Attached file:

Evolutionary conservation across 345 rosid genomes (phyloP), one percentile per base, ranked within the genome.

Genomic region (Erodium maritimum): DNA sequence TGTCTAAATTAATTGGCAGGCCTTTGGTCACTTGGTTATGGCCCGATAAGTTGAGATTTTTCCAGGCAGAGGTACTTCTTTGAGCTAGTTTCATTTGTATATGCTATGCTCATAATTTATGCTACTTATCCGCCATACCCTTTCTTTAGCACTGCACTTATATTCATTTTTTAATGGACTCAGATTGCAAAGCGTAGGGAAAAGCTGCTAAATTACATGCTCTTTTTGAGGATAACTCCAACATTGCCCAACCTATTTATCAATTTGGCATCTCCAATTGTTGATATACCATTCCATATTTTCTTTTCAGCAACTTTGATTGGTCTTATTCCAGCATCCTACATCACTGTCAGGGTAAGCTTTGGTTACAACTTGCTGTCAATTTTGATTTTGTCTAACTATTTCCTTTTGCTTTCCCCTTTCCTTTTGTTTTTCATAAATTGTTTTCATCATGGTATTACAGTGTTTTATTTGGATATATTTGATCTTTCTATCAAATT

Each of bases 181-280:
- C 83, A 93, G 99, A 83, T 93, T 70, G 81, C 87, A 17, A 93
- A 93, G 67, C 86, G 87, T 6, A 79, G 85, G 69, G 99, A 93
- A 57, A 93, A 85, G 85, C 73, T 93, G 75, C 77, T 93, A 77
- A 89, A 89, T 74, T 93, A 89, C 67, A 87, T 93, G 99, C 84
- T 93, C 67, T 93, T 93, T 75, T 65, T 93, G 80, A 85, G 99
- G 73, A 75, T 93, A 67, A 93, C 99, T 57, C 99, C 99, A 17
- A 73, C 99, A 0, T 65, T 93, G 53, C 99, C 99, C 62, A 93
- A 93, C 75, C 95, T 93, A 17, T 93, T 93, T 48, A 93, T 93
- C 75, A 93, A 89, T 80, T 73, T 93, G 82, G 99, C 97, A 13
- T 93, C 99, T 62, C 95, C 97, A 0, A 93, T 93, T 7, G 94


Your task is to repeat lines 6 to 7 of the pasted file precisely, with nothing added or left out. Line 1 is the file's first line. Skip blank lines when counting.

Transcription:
- A 57, A 93, A 85, G 85, C 73, T 93, G 75, C 77, T 93, A 77
- A 89, A 89, T 74, T 93, A 89, C 67, A 87, T 93, G 99, C 84